Freeport-McMoRan’s $26 billion proposed takeover of Phelps Dodge was dealt a blow when it emerged that SAC Capital, a hedge fund managed by billionaire investor Steven Cohen, had increased its stake in Phelps Dodge to more than 5% with the aim of blocking the deal. The combination of Freeport and Phelps would create the world’s biggest copper miner, but SAC claims it would not be good for shareholder value.

In the biggest-ever acquisition in the Philippines, Mirant, an American power company based in Atlanta, sold its assets in the South-East Asian country to Tokyo Electric Power, Asia’s biggest utility, and Marubeni, a Japanese conglomerate, for $3.4 billion.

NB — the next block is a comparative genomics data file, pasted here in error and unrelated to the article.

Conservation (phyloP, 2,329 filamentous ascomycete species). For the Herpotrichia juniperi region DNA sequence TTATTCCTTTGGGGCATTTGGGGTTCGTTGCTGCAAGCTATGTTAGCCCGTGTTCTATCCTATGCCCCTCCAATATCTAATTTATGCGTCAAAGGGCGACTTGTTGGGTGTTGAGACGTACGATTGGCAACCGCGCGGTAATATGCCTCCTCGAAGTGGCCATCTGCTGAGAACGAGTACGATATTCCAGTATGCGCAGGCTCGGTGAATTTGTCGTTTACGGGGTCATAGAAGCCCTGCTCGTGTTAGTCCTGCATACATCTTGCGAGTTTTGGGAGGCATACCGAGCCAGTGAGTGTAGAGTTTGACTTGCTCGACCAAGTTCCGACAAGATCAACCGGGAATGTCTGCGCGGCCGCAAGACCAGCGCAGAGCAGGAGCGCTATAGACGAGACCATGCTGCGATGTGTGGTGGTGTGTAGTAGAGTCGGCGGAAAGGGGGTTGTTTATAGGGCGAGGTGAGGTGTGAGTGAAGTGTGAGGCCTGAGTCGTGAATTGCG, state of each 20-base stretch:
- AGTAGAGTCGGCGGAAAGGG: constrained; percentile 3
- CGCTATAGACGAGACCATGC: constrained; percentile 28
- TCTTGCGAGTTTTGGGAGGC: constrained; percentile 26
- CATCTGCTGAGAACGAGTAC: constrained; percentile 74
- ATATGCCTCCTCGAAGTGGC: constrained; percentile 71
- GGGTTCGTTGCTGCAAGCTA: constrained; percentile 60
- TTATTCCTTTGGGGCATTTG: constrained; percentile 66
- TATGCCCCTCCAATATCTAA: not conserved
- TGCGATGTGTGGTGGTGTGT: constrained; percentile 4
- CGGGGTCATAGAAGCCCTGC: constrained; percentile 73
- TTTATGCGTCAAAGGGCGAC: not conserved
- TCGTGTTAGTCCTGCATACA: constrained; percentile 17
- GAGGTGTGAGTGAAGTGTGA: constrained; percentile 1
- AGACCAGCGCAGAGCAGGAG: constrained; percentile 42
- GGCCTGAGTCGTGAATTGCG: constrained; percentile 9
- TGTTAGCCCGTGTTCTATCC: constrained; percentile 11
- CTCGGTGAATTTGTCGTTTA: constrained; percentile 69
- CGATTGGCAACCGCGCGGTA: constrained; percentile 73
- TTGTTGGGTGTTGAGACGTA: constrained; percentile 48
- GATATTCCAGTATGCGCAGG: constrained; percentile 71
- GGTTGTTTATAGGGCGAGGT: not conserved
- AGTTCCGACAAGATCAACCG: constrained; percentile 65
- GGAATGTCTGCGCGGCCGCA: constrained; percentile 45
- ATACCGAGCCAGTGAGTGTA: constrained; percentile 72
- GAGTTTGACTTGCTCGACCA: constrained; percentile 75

Hewlett-Packard agreed to pay $14.5m to settle a civil case brought against it by California over the boardroom spying scandal that rocked the company in the autumn. Patricia Dunn, HP‘s former chairman, and four others have been indicted on charges stemming from the methods used to uncover the source of a boardroom leak and pleaded not guilty. Other federal agencies, including the Securities and Exchange Commission, are still probing.

Goldman Sachs kicked off what is expected to be another stellar earnings season on Wall Street. The investment firm’s net profit for the quarter ending November 24th rose by 93% compared with a year ago, to $3.15 billion, setting yet another Wall Street record.